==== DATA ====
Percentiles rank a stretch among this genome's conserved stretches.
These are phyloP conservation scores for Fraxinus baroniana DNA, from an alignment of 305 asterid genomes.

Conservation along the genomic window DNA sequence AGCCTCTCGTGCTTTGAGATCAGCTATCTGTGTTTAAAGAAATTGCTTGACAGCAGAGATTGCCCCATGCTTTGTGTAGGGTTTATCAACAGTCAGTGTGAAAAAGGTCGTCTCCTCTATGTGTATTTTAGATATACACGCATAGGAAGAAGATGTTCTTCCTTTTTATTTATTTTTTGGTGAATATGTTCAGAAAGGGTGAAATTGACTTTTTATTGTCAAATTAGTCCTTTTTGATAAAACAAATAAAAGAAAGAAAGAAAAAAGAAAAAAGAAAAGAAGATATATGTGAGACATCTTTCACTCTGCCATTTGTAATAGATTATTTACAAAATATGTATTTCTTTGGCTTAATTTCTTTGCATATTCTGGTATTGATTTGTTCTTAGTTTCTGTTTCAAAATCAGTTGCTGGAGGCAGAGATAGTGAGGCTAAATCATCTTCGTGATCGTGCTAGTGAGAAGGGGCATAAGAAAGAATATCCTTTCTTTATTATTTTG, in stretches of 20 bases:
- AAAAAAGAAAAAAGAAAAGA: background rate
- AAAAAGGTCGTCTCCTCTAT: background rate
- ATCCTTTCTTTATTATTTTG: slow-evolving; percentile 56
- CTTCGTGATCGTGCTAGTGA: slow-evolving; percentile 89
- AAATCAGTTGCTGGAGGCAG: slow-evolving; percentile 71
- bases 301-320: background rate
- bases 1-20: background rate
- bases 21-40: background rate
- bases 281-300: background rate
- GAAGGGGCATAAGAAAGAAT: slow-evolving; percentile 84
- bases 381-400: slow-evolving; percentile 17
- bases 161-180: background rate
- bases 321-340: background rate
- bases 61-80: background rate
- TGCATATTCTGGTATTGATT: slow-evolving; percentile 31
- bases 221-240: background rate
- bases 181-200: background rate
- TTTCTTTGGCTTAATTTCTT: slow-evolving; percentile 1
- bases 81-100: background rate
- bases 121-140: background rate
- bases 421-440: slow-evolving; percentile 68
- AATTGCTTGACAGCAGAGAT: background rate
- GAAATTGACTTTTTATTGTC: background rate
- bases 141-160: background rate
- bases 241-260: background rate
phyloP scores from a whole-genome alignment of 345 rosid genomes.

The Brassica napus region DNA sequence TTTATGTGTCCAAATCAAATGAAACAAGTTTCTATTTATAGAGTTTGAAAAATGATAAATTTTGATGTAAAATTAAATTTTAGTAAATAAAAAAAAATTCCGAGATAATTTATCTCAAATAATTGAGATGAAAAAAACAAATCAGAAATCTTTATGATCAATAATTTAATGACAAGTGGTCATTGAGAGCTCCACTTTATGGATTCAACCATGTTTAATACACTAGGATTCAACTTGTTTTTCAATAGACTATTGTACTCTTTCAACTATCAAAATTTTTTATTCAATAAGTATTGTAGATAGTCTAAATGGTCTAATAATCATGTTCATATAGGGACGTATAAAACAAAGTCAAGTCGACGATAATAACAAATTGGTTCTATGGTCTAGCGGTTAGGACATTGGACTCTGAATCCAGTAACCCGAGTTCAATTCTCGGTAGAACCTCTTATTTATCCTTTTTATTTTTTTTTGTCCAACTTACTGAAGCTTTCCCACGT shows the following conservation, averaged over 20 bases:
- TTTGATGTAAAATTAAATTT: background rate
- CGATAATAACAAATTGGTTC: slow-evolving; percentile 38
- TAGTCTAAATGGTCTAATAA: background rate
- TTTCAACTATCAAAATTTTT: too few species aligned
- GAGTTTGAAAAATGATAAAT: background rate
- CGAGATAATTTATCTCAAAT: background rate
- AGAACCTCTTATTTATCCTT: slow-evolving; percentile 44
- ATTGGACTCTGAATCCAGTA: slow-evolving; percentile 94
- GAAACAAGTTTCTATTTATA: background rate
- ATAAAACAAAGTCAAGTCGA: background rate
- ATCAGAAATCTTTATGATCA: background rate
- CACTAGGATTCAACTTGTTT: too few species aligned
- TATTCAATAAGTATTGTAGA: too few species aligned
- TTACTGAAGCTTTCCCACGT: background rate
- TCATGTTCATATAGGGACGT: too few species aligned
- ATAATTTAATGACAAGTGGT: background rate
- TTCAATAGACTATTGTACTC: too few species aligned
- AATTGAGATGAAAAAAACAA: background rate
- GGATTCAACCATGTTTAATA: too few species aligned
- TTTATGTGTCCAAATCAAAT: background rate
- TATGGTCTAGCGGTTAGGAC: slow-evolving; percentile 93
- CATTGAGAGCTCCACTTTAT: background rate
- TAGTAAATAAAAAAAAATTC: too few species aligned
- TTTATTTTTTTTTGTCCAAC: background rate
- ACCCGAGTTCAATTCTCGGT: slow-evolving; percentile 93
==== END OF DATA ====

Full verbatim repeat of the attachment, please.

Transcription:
Percentiles rank a stretch among this genome's conserved stretches.
These are phyloP conservation scores for Fraxinus baroniana DNA, from an alignment of 305 asterid genomes.

Conservation along the genomic window DNA sequence AGCCTCTCGTGCTTTGAGATCAGCTATCTGTGTTTAAAGAAATTGCTTGACAGCAGAGATTGCCCCATGCTTTGTGTAGGGTTTATCAACAGTCAGTGTGAAAAAGGTCGTCTCCTCTATGTGTATTTTAGATATACACGCATAGGAAGAAGATGTTCTTCCTTTTTATTTATTTTTTGGTGAATATGTTCAGAAAGGGTGAAATTGACTTTTTATTGTCAAATTAGTCCTTTTTGATAAAACAAATAAAAGAAAGAAAGAAAAAAGAAAAAAGAAAAGAAGATATATGTGAGACATCTTTCACTCTGCCATTTGTAATAGATTATTTACAAAATATGTATTTCTTTGGCTTAATTTCTTTGCATATTCTGGTATTGATTTGTTCTTAGTTTCTGTTTCAAAATCAGTTGCTGGAGGCAGAGATAGTGAGGCTAAATCATCTTCGTGATCGTGCTAGTGAGAAGGGGCATAAGAAAGAATATCCTTTCTTTATTATTTTG, in stretches of 20 bases:
- AAAAAAGAAAAAAGAAAAGA: background rate
- AAAAAGGTCGTCTCCTCTAT: background rate
- ATCCTTTCTTTATTATTTTG: slow-evolving; percentile 56
- CTTCGTGATCGTGCTAGTGA: slow-evolving; percentile 89
- AAATCAGTTGCTGGAGGCAG: slow-evolving; percentile 71
- bases 301-320: background rate
- bases 1-20: background rate
- bases 21-40: background rate
- bases 281-300: background rate
- GAAGGGGCATAAGAAAGAAT: slow-evolving; percentile 84
- bases 381-400: slow-evolving; percentile 17
- bases 161-180: background rate
- bases 321-340: background rate
- bases 61-80: background rate
- TGCATATTCTGGTATTGATT: slow-evolving; percentile 31
- bases 221-240: background rate
- bases 181-200: background rate
- TTTCTTTGGCTTAATTTCTT: slow-evolving; percentile 1
- bases 81-100: background rate
- bases 121-140: background rate
- bases 421-440: slow-evolving; percentile 68
- AATTGCTTGACAGCAGAGAT: background rate
- GAAATTGACTTTTTATTGTC: background rate
- bases 141-160: background rate
- bases 241-260: background rate
phyloP scores from a whole-genome alignment of 345 rosid genomes.

The Brassica napus region DNA sequence TTTATGTGTCCAAATCAAATGAAACAAGTTTCTATTTATAGAGTTTGAAAAATGATAAATTTTGATGTAAAATTAAATTTTAGTAAATAAAAAAAAATTCCGAGATAATTTATCTCAAATAATTGAGATGAAAAAAACAAATCAGAAATCTTTATGATCAATAATTTAATGACAAGTGGTCATTGAGAGCTCCACTTTATGGATTCAACCATGTTTAATACACTAGGATTCAACTTGTTTTTCAATAGACTATTGTACTCTTTCAACTATCAAAATTTTTTATTCAATAAGTATTGTAGATAGTCTAAATGGTCTAATAATCATGTTCATATAGGGACGTATAAAACAAAGTCAAGTCGACGATAATAACAAATTGGTTCTATGGTCTAGCGGTTAGGACATTGGACTCTGAATCCAGTAACCCGAGTTCAATTCTCGGTAGAACCTCTTATTTATCCTTTTTATTTTTTTTTGTCCAACTTACTGAAGCTTTCCCACGT shows the following conservation, averaged over 20 bases:
- TTTGATGTAAAATTAAATTT: background rate
- CGATAATAACAAATTGGTTC: slow-evolving; percentile 38
- TAGTCTAAATGGTCTAATAA: background rate
- TTTCAACTATCAAAATTTTT: too few species aligned
- GAGTTTGAAAAATGATAAAT: background rate
- CGAGATAATTTATCTCAAAT: background rate
- AGAACCTCTTATTTATCCTT: slow-evolving; percentile 44
- ATTGGACTCTGAATCCAGTA: slow-evolving; percentile 94
- GAAACAAGTTTCTATTTATA: background rate
- ATAAAACAAAGTCAAGTCGA: background rate
- ATCAGAAATCTTTATGATCA: background rate
- CACTAGGATTCAACTTGTTT: too few species aligned
- TATTCAATAAGTATTGTAGA: too few species aligned
- TTACTGAAGCTTTCCCACGT: background rate
- TCATGTTCATATAGGGACGT: too few species aligned
- ATAATTTAATGACAAGTGGT: background rate
- TTCAATAGACTATTGTACTC: too few species aligned
- AATTGAGATGAAAAAAACAA: background rate
- GGATTCAACCATGTTTAATA: too few species aligned
- TTTATGTGTCCAAATCAAAT: background rate
- TATGGTCTAGCGGTTAGGAC: slow-evolving; percentile 93
- CATTGAGAGCTCCACTTTAT: background rate
- TAGTAAATAAAAAAAAATTC: too few species aligned
- TTTATTTTTTTTTGTCCAAC: background rate
- ACCCGAGTTCAATTCTCGGT: slow-evolving; percentile 93